47. Demsetz (1973).

  48. Lerner (1934).

  49. H-statistics of Panzar and Rosse (1987), the conjectural variation of Bresnahan (1982) and Lau (1982) and the Boone (2008) indicator.

  50. Refer to studies by de Guevara et al. (2005), Berger et al. (2009), Turk-Ariss (2010) among others.

  51. Refer to Huang et al. (2007), Alhassan and Biekpe (2015), Alhassan and Biekpe (2016).

  52. See Alhassan and Biekpe (2016).

  53. Cummins et al. (1999).

  54. Hardwick et al. (2011).

  55. Jimenez et al. (2013).

  56. In the estimation of the inflection points, this paper adopts the formula of Lind and Mehlum (2010) which is specified as \( x^{min} = - {{\widehat{{\theta _{1} }}} \mathord{\left/ {\vphantom {{\widehat{{\theta _{1} }}} {2\widehat{{\theta _{2} }}}}} \right. \kern-\nulldelimiterspace} {2\widehat{{\theta _{2} }}}} \).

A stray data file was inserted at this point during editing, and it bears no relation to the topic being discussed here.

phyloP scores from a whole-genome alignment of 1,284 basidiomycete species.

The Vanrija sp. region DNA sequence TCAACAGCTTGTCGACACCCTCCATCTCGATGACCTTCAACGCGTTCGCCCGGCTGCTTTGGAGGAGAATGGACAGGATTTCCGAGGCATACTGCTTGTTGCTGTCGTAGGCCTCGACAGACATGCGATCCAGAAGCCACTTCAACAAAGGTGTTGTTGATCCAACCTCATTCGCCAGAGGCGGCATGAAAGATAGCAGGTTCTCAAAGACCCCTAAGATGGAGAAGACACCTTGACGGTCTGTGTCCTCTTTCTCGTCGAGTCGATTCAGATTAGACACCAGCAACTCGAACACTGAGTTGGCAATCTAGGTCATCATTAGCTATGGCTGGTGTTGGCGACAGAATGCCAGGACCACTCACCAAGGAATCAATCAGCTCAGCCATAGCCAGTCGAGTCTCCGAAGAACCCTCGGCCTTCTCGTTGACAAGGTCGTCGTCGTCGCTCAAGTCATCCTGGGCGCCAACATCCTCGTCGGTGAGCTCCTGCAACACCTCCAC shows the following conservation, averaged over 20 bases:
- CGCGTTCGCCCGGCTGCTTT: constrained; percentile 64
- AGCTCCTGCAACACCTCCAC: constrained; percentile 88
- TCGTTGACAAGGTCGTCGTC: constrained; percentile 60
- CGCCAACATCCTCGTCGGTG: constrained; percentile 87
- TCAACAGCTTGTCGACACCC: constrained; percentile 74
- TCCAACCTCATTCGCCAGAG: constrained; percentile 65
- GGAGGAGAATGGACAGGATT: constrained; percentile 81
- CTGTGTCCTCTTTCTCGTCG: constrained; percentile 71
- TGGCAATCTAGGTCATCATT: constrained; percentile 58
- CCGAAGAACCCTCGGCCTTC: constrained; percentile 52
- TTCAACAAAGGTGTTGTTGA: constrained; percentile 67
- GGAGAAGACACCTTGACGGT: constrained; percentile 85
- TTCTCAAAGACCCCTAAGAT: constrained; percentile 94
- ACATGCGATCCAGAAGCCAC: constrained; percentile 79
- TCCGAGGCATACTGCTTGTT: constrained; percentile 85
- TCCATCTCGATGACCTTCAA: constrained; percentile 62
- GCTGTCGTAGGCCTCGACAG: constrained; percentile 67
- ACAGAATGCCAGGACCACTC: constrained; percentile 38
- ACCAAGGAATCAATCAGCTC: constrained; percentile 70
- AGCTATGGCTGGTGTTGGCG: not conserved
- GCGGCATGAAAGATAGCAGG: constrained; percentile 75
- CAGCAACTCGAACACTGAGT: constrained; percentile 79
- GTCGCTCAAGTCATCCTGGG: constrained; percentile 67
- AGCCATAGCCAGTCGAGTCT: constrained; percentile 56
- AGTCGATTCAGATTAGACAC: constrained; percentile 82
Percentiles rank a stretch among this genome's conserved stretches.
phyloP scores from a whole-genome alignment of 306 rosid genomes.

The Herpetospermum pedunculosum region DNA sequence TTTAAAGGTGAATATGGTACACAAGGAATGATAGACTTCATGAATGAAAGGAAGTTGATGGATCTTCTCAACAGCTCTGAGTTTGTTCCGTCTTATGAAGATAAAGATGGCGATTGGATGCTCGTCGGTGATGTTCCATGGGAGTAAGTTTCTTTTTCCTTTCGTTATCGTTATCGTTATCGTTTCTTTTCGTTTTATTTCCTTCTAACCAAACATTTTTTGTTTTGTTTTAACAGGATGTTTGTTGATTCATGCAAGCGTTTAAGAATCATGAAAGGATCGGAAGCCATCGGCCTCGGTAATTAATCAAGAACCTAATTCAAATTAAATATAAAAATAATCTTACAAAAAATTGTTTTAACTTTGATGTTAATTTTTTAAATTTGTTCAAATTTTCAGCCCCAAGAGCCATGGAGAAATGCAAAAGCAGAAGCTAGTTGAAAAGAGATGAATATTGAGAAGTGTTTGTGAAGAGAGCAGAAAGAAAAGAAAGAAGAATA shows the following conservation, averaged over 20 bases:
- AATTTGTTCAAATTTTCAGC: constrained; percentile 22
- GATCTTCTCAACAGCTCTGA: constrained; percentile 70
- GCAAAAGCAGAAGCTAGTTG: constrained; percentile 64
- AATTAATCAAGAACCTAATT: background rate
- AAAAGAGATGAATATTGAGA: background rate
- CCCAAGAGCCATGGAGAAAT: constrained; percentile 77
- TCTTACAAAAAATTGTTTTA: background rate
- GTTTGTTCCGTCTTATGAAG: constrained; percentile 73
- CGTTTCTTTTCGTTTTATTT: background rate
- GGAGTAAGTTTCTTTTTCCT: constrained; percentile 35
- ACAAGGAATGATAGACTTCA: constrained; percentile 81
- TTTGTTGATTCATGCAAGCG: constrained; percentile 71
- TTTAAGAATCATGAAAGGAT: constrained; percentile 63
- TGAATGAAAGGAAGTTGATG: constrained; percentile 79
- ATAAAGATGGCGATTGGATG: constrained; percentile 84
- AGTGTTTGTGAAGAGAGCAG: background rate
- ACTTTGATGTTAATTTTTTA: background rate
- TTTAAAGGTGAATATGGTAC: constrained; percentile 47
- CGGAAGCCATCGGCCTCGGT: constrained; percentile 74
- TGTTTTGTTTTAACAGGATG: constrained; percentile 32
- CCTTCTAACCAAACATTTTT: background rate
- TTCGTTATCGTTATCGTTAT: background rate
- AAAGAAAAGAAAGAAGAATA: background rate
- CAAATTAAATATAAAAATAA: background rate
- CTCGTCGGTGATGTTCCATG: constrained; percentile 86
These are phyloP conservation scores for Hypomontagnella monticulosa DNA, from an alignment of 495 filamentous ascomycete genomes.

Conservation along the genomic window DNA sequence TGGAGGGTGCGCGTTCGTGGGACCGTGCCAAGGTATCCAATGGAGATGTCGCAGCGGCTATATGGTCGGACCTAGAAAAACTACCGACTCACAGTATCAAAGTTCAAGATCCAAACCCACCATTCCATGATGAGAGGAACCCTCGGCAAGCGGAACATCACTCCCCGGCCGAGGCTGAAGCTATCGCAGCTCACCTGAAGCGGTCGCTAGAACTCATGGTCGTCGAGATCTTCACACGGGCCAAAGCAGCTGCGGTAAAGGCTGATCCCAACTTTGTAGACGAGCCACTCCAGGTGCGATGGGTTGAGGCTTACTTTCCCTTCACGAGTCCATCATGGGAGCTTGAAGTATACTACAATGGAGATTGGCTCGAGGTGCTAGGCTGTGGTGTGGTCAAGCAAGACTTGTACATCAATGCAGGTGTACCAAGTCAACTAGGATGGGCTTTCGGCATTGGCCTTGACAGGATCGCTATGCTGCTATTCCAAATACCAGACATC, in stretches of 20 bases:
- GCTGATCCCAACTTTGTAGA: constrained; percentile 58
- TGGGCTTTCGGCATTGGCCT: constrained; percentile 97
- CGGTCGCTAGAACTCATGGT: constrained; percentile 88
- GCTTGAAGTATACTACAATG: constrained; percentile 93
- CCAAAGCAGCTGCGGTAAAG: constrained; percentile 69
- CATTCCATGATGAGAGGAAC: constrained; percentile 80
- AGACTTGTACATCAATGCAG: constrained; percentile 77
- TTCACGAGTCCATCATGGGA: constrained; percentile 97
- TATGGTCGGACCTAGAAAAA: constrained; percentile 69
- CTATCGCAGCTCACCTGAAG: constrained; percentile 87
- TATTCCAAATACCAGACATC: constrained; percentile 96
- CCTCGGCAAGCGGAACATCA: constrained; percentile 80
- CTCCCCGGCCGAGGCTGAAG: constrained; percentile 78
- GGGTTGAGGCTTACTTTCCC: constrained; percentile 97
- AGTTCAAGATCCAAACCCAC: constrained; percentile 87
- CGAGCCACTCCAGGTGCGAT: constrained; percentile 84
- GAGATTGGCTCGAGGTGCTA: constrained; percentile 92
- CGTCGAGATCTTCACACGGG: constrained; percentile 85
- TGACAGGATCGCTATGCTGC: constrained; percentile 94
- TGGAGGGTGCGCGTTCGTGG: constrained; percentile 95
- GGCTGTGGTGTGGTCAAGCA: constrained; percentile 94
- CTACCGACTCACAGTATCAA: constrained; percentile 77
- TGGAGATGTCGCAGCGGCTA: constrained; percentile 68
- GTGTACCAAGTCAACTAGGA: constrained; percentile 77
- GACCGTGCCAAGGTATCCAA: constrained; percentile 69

57. Hardwick (1997).

  58. Cummins and Sommer (1996) and Baranoff and Sager (2003).

  59. Koehn and Santomero (1980).

  60. Berger et al. (2009).

  61. Claessens et al. (1998).

  62. To account for the high correlation coefficient between Lerner and \( Lerner^{2} \) of above 0.7 (0.773 as observed from the correlation matrix in Appendix A), the variable employed in the regression models is centred. This is achieved by taking the mean value of Lerner from all the index values. The square of the centred Lerner becomes the quadratic term. The correlation coefficient falls to 0.321 after centring.

  63. Similarly, the results are consistent with the competition–stability of Boyd and De Nicolo (2005) that intense competition is associated with low solvency and operational risks.

  64. Baranoff and Sager (2003).

  65. Cummins and Sommer (1996).

  66. Garven and Lamm-Tennant (2003).